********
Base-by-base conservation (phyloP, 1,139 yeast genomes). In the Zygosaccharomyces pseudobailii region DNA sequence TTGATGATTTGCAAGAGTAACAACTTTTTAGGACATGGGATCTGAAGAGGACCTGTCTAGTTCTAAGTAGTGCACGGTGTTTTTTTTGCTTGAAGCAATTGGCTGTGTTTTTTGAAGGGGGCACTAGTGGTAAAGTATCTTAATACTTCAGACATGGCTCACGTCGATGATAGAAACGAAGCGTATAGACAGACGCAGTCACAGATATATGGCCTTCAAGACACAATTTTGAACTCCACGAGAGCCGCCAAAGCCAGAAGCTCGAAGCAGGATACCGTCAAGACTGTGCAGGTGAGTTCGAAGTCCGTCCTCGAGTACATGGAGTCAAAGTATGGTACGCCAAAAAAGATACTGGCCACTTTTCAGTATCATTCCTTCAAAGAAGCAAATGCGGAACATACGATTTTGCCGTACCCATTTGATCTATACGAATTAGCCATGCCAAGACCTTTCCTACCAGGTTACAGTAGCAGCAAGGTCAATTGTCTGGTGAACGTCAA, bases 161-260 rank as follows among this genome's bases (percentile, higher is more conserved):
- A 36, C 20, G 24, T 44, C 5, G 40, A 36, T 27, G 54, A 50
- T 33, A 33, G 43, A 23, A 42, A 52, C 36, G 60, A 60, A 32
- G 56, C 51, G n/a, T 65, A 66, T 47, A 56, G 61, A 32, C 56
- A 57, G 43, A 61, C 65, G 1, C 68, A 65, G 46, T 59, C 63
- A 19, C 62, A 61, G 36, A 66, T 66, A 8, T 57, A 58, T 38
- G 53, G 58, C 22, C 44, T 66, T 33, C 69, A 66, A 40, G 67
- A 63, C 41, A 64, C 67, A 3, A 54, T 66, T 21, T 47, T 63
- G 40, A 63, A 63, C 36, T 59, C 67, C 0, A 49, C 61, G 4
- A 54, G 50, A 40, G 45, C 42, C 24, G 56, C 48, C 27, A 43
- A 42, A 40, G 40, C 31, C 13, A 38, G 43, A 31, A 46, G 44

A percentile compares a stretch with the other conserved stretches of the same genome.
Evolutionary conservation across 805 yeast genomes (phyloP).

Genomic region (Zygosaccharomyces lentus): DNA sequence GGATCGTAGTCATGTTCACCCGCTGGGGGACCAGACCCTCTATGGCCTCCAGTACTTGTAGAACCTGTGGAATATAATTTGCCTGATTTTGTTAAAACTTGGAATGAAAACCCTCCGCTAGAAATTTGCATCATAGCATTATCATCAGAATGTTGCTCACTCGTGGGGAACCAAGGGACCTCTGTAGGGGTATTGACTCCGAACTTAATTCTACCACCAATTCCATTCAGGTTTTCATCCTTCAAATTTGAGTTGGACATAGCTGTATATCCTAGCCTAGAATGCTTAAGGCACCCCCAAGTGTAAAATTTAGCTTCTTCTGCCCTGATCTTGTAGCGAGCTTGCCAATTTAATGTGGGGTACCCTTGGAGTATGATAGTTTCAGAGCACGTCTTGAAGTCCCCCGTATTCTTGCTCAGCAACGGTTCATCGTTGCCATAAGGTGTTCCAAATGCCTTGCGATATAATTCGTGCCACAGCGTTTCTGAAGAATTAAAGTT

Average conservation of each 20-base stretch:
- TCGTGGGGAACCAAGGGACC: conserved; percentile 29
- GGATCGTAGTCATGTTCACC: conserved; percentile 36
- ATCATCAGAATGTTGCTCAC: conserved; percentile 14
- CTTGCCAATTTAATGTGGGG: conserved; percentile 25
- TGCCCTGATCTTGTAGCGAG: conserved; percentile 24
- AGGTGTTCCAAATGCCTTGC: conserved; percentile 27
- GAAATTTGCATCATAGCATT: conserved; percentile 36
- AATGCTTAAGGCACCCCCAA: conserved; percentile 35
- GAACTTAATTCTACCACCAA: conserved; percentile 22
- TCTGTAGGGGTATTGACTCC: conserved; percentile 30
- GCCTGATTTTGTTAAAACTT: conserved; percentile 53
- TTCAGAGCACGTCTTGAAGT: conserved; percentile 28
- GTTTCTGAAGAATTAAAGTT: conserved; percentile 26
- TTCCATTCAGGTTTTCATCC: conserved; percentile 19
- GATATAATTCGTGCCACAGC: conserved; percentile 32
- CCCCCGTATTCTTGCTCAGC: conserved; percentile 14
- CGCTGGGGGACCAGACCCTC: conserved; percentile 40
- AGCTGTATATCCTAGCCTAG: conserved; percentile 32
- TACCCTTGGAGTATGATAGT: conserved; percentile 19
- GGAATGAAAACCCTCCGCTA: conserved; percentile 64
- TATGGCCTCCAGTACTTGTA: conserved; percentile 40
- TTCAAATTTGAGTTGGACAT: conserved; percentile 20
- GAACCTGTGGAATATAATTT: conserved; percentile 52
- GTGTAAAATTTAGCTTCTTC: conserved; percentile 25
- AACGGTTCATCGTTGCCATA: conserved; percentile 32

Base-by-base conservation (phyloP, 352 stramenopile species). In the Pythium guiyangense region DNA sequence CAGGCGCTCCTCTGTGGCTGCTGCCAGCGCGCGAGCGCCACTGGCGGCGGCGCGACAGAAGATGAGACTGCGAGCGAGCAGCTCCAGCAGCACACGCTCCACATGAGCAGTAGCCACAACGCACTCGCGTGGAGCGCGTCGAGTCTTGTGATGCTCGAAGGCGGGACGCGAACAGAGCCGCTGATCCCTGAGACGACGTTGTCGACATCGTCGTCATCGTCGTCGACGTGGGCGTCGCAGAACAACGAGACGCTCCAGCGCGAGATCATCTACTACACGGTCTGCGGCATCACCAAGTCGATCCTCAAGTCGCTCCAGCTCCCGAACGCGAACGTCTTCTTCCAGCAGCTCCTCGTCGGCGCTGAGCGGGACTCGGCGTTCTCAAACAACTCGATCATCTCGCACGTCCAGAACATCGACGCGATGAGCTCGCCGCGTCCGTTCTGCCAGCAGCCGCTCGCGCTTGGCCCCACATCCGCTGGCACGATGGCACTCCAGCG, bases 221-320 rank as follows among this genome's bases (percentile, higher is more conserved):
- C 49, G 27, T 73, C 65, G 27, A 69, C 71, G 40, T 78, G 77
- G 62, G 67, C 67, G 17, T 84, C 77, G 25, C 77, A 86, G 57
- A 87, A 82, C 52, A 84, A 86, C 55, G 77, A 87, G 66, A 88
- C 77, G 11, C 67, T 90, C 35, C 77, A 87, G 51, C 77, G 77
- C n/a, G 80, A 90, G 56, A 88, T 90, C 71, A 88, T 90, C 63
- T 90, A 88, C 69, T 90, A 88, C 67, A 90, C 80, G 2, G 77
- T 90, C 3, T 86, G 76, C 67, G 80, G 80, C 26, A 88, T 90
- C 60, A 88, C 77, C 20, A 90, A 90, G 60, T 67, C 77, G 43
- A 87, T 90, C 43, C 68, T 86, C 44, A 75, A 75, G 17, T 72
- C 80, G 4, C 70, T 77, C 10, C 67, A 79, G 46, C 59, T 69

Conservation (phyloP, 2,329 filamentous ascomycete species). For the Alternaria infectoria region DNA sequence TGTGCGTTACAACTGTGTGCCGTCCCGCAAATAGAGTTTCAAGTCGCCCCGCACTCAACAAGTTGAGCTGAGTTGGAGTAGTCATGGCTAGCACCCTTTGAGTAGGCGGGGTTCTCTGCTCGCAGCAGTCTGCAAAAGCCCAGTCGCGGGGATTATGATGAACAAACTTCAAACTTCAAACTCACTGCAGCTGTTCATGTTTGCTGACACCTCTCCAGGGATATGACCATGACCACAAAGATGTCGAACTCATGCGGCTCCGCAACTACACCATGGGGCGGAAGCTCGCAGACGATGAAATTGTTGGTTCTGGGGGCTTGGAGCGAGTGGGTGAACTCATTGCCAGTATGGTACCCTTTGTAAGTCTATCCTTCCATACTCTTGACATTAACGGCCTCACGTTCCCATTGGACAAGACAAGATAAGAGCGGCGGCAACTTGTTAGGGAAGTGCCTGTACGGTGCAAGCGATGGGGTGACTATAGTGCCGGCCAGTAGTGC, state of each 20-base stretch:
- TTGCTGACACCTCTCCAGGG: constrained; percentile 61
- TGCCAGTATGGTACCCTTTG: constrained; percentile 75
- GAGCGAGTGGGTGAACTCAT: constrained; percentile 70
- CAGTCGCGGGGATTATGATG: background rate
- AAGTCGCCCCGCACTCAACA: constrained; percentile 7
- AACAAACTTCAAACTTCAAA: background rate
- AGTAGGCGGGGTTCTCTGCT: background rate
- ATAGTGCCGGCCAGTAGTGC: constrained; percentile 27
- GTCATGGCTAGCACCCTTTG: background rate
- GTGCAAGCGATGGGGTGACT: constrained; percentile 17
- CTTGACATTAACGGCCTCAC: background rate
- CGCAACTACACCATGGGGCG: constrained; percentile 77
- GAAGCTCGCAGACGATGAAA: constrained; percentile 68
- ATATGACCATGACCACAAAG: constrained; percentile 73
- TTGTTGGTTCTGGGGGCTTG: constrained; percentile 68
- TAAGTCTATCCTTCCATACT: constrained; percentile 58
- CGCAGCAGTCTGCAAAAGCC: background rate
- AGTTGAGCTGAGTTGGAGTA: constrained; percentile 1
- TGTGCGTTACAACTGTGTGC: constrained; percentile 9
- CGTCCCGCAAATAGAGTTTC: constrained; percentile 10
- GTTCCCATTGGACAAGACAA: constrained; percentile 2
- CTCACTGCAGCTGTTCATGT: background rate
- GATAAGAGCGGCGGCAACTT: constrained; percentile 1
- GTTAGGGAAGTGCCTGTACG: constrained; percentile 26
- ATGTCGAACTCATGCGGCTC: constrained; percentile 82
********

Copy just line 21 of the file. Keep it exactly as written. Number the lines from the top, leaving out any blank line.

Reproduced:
- AGGTGTTCCAAATGCCTTGC: conserved; percentile 27